Set Up Users in Business Manager

Learning Objectives

After completing this unit, you’ll be able to:
  • Explain how to create a Business Manager user.
  • Explain the difference between how the user and the admin resets a password.
  • Explain why it’s important to create passwords for a storefront that’s under development.
  • Explain what an administrator must do to change a password.


Business Manager is the Salesforce B2C Commerce online tool for configuring and managing B2C Commerce storefronts. Linda Rosenberg, Cloud Kicks’ new administrator, is getting a handle on her admin tasks for Business Manager users. She understands how important it is to assign and restrict access to Business Manager modules based on job tasks. She’s also learned how using predefined roles improves her efficiency and her site’s data security.

Today, she plans to set up some new users and manage permissions for existing users. She also plans to change some existing user data, help users reset their passwords, and configure storefront passwords.

First things first. Her manager has asked her to create records for two new employees: Peter Wong, another administrator, and Traude Beck, a senior merchandiser. Linda learns that merchandisers need access to the Business Manager campaigns and promotion functions, while administrators like her need access to the import and export functions. Linda jots this down for later for when she’s ready to assign their user roles.

To access Business Manager, you must have a B2C Commerce implementation. In this module, we assume you are a B2C Commerce administrator with the proper permissions to perform these tasks. If you’re not a B2C Commerce administrator, that’s OK. Read along to learn how your administrator would take these steps in a staging instance. Don't try to follow our steps in your Trailhead Playground. B2C Commerce isn't available in the Trailhead Playground. If you have a staging instance of B2C Commerce, you can try out these steps in your instance. If you don't have a staging instance, ask your manager if there is one that you can use.

Check for Existing Users

Before she creates the new users in Business Manager, Linda looks to see if they’re already in the system. It’s her second week and she doesn’t want to assume anything. Checking first saves both time and data resources. Here’s what she does.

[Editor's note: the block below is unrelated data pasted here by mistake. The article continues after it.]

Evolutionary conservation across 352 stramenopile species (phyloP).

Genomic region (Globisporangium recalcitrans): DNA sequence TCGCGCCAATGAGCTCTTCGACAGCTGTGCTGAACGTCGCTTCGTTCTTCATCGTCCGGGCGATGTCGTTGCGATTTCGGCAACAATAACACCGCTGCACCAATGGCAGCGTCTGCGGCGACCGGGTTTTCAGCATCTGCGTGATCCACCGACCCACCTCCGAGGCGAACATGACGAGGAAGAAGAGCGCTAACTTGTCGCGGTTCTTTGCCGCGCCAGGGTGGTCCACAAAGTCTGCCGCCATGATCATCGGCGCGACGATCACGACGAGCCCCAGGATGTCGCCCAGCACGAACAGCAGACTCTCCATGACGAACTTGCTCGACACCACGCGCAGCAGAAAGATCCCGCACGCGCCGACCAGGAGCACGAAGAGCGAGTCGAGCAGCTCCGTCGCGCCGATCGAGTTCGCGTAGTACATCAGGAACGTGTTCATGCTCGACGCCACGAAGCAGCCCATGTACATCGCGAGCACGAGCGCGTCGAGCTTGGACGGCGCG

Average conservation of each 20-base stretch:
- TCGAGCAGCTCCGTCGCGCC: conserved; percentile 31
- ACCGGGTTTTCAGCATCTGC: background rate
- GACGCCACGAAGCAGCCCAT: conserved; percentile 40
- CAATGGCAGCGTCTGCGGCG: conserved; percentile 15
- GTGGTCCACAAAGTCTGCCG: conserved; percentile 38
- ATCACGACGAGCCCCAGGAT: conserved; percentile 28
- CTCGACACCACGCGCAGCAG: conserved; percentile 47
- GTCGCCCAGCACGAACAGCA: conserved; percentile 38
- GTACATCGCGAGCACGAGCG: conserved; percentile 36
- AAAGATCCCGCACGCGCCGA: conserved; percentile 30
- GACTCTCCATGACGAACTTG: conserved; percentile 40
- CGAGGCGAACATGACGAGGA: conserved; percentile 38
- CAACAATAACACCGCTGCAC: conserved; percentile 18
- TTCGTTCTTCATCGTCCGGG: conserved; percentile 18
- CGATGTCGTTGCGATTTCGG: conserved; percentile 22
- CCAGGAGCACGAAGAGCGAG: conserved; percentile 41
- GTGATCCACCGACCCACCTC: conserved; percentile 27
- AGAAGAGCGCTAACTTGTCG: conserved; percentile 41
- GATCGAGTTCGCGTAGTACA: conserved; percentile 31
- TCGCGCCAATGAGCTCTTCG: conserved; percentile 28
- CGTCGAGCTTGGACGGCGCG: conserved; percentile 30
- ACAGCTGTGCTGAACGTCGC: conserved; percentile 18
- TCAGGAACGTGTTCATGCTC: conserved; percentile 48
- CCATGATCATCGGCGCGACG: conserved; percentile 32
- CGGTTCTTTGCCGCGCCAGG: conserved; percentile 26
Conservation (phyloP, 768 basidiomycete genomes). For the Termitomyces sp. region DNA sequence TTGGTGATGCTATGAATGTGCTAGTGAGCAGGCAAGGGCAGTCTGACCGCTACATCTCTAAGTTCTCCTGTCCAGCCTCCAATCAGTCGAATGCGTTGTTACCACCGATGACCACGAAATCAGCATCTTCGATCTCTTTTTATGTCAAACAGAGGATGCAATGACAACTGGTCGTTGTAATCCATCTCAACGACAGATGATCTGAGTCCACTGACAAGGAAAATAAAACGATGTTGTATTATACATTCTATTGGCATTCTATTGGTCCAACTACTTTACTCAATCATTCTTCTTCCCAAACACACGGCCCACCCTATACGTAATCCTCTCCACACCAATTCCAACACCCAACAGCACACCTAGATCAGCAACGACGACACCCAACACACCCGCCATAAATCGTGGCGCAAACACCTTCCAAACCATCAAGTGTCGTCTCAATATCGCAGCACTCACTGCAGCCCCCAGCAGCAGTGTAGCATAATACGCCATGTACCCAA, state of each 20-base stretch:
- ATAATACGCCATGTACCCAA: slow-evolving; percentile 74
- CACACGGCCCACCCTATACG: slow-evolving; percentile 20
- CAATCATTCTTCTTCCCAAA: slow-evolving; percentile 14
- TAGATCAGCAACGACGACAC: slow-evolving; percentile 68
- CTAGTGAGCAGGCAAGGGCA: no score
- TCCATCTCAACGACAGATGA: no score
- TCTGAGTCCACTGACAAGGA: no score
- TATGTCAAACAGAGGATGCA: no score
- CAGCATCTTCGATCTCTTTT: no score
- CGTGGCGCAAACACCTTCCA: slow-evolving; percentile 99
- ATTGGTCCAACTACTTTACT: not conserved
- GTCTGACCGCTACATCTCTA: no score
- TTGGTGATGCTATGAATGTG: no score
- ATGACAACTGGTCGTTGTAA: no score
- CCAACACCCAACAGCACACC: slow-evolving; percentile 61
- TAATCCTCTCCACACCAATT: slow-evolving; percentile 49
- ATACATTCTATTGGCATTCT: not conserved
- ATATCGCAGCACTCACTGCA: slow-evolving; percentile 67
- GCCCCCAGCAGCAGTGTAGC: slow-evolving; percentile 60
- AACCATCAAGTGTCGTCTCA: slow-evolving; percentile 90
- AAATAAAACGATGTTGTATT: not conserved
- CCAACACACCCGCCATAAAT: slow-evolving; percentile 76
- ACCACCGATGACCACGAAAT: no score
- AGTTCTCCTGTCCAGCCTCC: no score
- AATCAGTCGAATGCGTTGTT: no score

1. In Business Manager, log in as the administrator.
  2. Select Administration > Organization > Users.
  3. Click Find. Business Manager User List page

She doesn't see those records. While she’s checking the user list, she notices that she can see at a glance the last time a user logged in and the number of days since they logged in.

Create Business Manager Users

Best practice: Use a naming convention for user IDs and email addresses.

At Cloud Kicks, Linda’s manager instructs her to use pwong for Peter’s user ID and for his email address. Likewise, she uses tbeck for Traude’s user ID and for her email address. Linda is now ready to create the users in Business Manager. Here are the steps she takes.

  1. In Business Manager, select Administration > Organization > Users.
  2. Click New. Business Manager New User page
  3. Enter your (administrator) password.
  4. Enter and select credentials.
    1. Enable the user.
    2. Enter the login ID. Linda enters pwong for Peter.
    3. Click Generate.
    4. Select Send Email to Set Initial Password.
  5. Enter the first and last name, email address, and phone number.
  6. Select the preferred Business Manager user interface locale. Linda selects English.
  7. Select the preferred data locale that displays when the user creates data in Business Manager. Linda selects English.
  8. Apply the changes.

Linda creates a record for Traude in the same way. The preferred data locale that displays when Traude creates data is important because Traude is responsible for creating promotions, products, and content in that language. When Cloud Kicks expands to new geographic locations, the administrator needs to add any new languages to the appropriate users. For now, the default is English.

Once Linda clicks Apply, Salesforce B2C Commerce automatically sends an email to Peter and Traude with a system-generated password that asks them to create a new password that’s difficult to guess.

These are the Business Manager password requirements:

  • They must contain numbers.
  • They must contain upper and lower case letters.
  • The default minimum length is 8, and the default maximum length is 25. (You can change the defaults.)
  • They must contain at least one special character by default.

Linda also asks Peter and Traude to log in and add a security question to use if they forget their password.

Change User Info

Linda’s manager receives an email from corporate security saying that the email address convention has changed. Instead of using the <first initial>underscore<familyname>, she must now use the <familyname><three digit number><first initial> convention for all new hires. Here’s how Linda makes this change.

  • In Business Manager, select Administration > Organization > Users.
  • Enter the user name. Linda enters wong.
  • Click the link for the user’s record.
  • Click Change Email.
  • Enter your administrator password.